MacMillan's Reading Books eBook

This eBook from the Gutenberg Project consists of approximately 344 pages of information about MacMillan's Reading Books.
squadron they advance! 
          I strove to cry—­my lips were dumb. 
       The steeds rush on in plunging pride;
       But where are they the reins to guide
       A thousand horse, and none to ride! 
       With flowing tail, and flying mane,
       Wide nostrils never stretch’d by pain,
       Mouths bloodless to the bit of rein,
       And feet that iron never shod,
       And flanks unscarr’d by spur or rod,
       A thousand horse, the wild, the free,
       Like waves that follow o’er the sea,
              Came thickly thundering on,
       As if our faint approach to meet;
       The sight re-nerved my courser’s feet,
       A moment staggering, feebly fleet,
       A moment, with a faint low neigh,
          He answer’d, and then fell;
       With gasps and glaring eyes he lay,
          And reeking limbs immoveable,
              His first and last career is done! 
       On came the troop—­they saw him stoop,
          They saw me strangely bound along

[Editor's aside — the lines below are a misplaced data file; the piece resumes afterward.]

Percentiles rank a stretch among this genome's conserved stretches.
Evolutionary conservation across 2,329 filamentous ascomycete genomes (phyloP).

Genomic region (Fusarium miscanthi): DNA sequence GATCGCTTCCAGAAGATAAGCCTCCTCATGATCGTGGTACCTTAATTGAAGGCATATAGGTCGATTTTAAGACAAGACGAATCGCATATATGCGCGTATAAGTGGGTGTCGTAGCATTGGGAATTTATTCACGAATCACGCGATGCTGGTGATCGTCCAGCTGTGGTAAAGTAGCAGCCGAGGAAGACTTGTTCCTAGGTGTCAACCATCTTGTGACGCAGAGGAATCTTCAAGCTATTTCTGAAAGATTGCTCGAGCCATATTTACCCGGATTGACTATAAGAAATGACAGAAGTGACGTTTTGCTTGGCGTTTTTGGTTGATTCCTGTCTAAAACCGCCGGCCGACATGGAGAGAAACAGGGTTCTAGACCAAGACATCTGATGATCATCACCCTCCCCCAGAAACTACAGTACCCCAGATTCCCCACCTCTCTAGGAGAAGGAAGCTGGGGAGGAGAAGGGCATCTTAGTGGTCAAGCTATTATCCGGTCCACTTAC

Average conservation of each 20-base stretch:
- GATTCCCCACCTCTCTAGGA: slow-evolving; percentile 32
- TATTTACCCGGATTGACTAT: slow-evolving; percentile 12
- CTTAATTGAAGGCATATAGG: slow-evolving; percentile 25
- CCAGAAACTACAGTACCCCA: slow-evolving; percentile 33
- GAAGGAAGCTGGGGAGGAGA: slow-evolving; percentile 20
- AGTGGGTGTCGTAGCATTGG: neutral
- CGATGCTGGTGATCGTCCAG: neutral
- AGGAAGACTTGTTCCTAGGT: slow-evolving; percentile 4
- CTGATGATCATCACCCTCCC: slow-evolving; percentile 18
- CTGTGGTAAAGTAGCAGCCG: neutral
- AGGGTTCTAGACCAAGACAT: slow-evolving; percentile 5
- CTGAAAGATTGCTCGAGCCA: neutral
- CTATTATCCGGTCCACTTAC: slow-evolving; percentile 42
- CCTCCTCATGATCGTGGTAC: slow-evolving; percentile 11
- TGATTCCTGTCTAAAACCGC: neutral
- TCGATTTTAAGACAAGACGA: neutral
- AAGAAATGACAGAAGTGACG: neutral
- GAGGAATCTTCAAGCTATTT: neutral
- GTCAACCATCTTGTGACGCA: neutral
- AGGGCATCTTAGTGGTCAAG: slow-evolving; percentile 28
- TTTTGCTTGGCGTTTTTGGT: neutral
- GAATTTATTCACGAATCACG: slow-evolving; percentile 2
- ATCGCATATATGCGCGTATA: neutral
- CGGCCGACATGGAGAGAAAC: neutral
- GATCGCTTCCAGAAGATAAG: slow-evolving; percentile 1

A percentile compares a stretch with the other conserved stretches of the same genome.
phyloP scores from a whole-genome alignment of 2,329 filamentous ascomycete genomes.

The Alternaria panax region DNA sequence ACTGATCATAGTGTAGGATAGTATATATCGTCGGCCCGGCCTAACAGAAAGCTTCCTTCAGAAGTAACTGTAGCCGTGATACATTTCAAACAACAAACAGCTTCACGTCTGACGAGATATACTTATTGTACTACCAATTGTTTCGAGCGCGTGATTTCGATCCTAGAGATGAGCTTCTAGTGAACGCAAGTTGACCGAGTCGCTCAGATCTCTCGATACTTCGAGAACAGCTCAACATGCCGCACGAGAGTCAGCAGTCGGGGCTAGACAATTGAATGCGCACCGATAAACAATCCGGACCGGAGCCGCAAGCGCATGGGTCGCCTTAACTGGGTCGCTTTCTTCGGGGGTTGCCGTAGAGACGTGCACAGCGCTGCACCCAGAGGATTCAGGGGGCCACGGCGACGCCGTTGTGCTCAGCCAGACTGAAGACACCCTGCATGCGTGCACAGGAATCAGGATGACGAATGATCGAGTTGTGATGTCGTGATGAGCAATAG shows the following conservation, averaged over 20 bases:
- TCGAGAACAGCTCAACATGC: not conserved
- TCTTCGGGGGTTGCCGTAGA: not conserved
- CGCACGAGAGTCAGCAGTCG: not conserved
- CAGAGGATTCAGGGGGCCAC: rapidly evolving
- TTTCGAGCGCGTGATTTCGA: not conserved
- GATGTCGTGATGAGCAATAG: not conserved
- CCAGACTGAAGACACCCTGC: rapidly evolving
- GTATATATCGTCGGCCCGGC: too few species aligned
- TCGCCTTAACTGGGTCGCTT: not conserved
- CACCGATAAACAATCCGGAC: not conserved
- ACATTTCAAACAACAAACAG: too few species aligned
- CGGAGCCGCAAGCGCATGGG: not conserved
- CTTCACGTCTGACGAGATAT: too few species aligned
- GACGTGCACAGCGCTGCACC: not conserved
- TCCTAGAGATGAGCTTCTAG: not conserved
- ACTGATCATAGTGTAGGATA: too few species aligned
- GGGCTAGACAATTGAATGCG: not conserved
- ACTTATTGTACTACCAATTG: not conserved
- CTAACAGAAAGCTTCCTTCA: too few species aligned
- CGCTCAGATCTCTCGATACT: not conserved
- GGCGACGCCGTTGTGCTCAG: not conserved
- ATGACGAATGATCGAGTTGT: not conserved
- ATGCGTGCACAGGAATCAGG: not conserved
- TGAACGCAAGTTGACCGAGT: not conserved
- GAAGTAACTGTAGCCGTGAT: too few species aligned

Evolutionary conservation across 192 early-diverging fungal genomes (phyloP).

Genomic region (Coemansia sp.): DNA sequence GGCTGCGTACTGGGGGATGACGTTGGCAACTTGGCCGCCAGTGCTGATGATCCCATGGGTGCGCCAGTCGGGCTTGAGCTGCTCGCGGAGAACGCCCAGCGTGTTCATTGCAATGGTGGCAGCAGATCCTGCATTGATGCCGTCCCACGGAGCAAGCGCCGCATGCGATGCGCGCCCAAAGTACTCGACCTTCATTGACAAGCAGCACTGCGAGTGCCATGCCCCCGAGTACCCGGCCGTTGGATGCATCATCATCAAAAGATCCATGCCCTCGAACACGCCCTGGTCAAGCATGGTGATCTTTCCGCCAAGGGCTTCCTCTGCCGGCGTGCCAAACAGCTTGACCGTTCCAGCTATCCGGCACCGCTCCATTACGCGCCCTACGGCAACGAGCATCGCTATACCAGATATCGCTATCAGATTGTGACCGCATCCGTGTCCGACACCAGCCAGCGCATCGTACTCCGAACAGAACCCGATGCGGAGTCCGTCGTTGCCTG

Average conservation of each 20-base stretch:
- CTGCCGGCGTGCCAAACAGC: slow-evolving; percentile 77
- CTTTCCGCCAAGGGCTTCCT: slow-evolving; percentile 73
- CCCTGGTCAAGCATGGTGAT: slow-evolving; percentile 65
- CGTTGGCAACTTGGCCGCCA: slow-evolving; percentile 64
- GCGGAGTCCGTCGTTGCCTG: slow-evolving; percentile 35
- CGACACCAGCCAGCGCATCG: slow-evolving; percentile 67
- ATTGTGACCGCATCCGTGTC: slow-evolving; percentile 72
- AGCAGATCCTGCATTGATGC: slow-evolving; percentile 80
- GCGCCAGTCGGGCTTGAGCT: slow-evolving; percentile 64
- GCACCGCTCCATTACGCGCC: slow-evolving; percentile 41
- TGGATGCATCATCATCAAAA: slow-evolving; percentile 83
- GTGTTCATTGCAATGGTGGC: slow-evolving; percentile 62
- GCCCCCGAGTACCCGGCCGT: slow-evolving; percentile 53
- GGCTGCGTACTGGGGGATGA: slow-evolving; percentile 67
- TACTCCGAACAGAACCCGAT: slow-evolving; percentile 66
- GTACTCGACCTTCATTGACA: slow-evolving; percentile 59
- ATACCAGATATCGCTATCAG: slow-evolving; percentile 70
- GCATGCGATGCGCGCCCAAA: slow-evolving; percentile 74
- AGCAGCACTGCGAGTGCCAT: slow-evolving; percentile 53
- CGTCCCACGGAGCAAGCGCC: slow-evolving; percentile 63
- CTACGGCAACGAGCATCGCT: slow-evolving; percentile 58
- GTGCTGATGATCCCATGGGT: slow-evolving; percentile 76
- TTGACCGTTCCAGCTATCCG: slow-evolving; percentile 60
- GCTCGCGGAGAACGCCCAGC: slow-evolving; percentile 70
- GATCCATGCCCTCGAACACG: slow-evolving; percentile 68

His back with many a bloody thong: 
       They stop, they start, they snuff the air,
       Gallop a moment here and there,
       Approach, retire, wheel round and round,
       Then plunging back with sudden bound,
       Headed by one black mighty steed,
       Who seem’d the patriarch of his breed,
          Without a single speck or hair
       Of white upon his shaggy hide;
       They snort, they foam, neigh, swerve aside. 
       And backward to the forest fly,
       By instinct, from a human eye. 
          They left me there to my despair,
       Link’d to the dead and stiffening wretch,
       Whose lifeless limbs beneath me stretch,
       Believed from that unwonted weight,
       From whence I could not extricate
       Nor him nor me—­and there we lay,
          The dying on the dead! 
       I little deem’d another day
          Would see my houseless, helpless head.


[Notes:  Mazeppa (1645-1709) was at first in the service of the King of Poland, but on account of a charge brought against him suffered the penalty described in the poem.  He afterwards joined the Cossacks and became their leader; was in favour for a time with Peter the Great; but finally joined Charles XII., and died soon after the battle of Pultowa (1709), in which Charles was defeated by Peter.

Ukraine ("a frontier"), a district lying on the borders of Poland and Russia.

Werst.  A Russian measure of distance.]

* * * * *


Project Gutenberg
MacMillan's Reading Books from Project Gutenberg. Public domain.
Follow Us on Facebook